by Cory Mac a’Ghobhainn
I couldn’t get the words out. I stood there, and every time I tried to form the sentence, I chocked. Those around me, listening and waiting, grew sad and quiet. They guessed what was coming, what I was trying to say. I was in a class that Art for Animals Sake offers as part of an enrichment program at Skid Row Housing Trust, an organization which “provides permanent supportive housing so that people who have experienced homelessness, prolonged extreme poverty, poor health, disabilities, mental illness and/or addiction can lead safe, stable lives in wellness.” Every week we give residents an opportunity to discuss their own experiences living in a world shared by other animals, to talk about some of the challenges we all – other species included – face in the modern world and, at the same time, to create art that reflects these connections. On this day, I was holding up a recent photo and telling the story of a little calf a mere few days old. Finally I was able to say it, “He’s dead now.” Brutal words with a bottomless amount of suffering behind them.
It started on a beautiful day in November: the sun was out, and I was at an animal sanctuary in Lake Elsinore where the furred and feathered residents were reveling in cool crisp weather after a brutal summer in the parched landscape of inland SoCal. All I could think of was, “No more triple-digit temps!” The chickens were happily sand bathing, the pigs were rooting in the dirt of their yard, Rocko the llama was surveying the perimeter for invaders (he takes his job seriously!), the ratties and bunnies were pleased as punch, Angelina the pony was accepting apple treats, the mini cows were accepting head scratches, and Ellie the tripod dog was just loving everything and everyone. Meanwhile a bunch of humans were busy raking dirt, painting ceilings, scrubbing walls, moving sheds and cleaning up poop; all part of another Progress for Science Helping Paws Volunteer Day at New Life Animal Sanctuary. Founded by Gina Lynn, former unstoppable animal rights activist and present-day tenacious rescuer and mom to dozens of happy lives, she and her crew, headed by Jill and Jennifer and a dedicated collection of helpers, concentrate on giving animals used and abused in vivisection research facilities a Life After Labs. On the day in question, everyone was feeling more excited than usual as we were also waiting to welcome new residents, a couple of baby cows. Coming in by car after a 7-hour journey from another state, these calves had been rescued from certain death and now had the possibility of a life of love.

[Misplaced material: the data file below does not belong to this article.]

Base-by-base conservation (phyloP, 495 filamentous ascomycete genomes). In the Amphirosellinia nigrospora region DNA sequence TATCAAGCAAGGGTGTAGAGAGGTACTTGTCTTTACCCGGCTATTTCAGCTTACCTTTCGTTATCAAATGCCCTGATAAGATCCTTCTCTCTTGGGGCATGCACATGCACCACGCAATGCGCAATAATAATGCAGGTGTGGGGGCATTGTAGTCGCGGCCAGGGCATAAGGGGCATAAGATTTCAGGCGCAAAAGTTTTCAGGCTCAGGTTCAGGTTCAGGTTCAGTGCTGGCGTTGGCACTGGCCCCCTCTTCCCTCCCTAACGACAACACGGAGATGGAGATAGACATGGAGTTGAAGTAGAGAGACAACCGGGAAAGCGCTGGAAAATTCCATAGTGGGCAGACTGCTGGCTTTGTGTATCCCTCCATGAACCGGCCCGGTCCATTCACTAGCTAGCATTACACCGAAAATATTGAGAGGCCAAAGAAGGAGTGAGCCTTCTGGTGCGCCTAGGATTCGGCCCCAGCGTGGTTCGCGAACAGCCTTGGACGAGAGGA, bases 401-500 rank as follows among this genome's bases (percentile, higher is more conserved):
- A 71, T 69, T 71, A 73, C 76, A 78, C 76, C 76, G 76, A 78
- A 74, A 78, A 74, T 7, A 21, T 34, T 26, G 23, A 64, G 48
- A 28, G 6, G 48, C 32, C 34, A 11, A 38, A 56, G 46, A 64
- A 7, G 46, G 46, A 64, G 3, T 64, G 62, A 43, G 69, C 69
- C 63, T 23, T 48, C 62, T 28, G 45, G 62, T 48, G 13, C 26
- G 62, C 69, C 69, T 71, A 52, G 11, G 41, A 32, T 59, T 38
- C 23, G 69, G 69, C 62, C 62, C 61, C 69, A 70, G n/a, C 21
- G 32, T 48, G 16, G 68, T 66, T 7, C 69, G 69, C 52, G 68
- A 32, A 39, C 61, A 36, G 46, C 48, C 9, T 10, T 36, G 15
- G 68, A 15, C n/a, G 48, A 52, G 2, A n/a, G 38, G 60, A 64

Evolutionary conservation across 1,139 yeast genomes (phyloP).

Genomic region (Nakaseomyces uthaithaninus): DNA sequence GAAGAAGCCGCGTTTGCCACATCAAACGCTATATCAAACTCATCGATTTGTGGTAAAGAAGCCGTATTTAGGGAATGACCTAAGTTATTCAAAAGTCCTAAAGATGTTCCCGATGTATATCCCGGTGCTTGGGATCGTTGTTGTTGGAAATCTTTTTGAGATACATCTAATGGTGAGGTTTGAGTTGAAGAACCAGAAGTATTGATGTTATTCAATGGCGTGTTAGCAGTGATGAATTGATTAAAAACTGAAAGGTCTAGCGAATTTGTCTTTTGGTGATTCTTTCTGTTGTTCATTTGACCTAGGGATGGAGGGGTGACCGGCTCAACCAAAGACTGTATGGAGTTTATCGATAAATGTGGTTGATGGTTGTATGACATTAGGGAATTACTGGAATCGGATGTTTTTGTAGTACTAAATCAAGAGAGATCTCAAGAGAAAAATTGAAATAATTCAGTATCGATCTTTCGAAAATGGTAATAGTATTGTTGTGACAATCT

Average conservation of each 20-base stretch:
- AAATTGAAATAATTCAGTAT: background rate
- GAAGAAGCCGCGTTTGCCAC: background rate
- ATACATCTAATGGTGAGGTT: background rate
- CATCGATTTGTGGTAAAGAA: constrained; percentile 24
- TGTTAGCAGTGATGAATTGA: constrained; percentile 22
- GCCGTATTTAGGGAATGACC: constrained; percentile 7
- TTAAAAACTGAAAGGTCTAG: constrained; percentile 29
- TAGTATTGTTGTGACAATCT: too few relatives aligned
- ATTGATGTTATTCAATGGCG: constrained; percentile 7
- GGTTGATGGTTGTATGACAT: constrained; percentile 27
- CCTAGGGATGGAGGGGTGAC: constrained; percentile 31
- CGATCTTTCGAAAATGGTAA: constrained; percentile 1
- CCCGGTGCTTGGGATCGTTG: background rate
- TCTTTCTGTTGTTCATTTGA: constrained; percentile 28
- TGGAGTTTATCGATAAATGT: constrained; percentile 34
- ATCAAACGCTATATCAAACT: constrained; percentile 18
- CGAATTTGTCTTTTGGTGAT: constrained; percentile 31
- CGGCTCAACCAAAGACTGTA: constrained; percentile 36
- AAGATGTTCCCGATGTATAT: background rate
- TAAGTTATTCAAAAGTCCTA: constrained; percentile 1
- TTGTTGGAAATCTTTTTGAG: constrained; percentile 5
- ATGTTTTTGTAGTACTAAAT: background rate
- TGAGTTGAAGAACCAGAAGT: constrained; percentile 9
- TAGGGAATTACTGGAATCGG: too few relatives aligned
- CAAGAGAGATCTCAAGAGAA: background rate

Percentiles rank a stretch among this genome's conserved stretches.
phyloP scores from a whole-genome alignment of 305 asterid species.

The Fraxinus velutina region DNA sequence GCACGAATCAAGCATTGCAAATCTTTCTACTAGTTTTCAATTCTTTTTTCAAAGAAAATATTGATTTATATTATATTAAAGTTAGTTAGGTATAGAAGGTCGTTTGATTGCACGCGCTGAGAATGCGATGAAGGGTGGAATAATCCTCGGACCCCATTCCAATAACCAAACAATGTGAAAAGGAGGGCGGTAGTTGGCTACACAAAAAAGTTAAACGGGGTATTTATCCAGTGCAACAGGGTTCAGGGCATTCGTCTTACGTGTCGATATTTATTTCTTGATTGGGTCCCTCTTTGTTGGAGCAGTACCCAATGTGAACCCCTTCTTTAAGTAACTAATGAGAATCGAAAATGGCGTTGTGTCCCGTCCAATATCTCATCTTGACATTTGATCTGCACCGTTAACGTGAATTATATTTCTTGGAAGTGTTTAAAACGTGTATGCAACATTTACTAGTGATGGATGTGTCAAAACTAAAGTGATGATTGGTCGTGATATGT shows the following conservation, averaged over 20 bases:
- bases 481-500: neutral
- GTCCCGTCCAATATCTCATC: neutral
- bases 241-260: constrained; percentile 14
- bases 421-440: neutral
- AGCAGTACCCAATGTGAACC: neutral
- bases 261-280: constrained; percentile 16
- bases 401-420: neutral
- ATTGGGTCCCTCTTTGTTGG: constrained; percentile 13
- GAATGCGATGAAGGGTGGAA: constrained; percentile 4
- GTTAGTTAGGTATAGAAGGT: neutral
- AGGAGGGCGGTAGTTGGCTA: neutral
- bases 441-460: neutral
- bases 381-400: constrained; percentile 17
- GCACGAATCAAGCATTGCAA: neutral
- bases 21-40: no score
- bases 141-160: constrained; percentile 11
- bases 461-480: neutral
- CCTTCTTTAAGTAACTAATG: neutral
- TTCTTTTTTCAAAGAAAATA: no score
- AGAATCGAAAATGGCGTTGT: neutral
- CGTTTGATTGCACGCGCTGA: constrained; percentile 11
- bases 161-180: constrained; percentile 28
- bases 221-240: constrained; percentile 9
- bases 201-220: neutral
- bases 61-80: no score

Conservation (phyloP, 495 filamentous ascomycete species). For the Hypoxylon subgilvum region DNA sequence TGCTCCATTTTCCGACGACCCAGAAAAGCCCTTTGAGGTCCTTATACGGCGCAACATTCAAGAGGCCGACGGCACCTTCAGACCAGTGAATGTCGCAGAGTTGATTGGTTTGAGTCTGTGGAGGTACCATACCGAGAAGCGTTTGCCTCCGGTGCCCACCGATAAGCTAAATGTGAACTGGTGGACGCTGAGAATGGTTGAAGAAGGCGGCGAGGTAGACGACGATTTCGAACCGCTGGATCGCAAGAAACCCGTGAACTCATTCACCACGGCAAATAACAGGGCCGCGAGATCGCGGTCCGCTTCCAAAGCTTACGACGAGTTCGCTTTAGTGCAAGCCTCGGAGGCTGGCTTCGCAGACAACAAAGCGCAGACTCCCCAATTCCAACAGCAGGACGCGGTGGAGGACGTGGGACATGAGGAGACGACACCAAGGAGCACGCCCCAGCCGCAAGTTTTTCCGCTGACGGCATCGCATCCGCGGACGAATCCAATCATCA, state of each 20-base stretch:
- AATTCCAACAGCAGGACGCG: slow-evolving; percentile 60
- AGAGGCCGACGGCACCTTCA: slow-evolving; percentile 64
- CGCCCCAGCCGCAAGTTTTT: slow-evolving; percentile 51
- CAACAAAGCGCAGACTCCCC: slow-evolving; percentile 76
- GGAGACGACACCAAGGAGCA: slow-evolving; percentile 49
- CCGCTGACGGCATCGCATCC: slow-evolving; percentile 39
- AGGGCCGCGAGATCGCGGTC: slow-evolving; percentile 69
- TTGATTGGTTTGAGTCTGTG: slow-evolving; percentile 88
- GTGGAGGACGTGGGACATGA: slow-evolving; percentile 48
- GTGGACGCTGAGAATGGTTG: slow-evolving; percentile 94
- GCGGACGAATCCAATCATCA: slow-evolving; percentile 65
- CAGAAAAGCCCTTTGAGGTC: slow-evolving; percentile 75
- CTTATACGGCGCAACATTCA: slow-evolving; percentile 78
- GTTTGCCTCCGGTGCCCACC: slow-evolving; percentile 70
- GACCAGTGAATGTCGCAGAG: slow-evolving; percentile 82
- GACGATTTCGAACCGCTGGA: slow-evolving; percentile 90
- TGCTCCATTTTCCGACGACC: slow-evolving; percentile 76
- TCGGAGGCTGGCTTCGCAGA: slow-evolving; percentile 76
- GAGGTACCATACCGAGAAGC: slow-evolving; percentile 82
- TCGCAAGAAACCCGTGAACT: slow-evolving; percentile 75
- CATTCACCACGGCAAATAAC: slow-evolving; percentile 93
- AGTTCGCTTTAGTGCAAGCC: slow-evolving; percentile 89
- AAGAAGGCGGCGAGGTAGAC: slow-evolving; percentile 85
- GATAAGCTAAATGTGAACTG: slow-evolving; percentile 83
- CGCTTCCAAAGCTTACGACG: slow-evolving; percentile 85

Everyone who knows anything about cows knows that they have the most beautiful long-lashed eyes one can imagine, especially when they are babies. And so it was with the two that arrived that afternoon. Immediately monikered Zeus – to give him strength – and Hayden after Gina’s dear friend the late AR activist David Hayden, the two boys had the same liquid, heart-melting eyes. We gathered around the car – instantly smitten – to welcome them as Hayden tottered out and Zeus, who was too weak to walk, was carried in.
Everyone who knows anything about cows also knows that when they are born the baby and mother form an instant emotional bond with each other. If they are separated from one another for whatever reason their cries are clear evidence of their panic and agony. This is one of the cruelest heartbreaks of the dairy industry where female cows are forcibly impregnated and made to give birth in order to start the lactation process. The resultant babies are usually taken immediately from their mothers or soon after and are either discarded, sometimes literally by being thrown in trash bins, or given over to the “veal” industry where they suffer a very short lonely life of confinement in a very small space. But Hayden and Zeus didn’t come from a factory farm, they came from a pharmaceutical laboratory.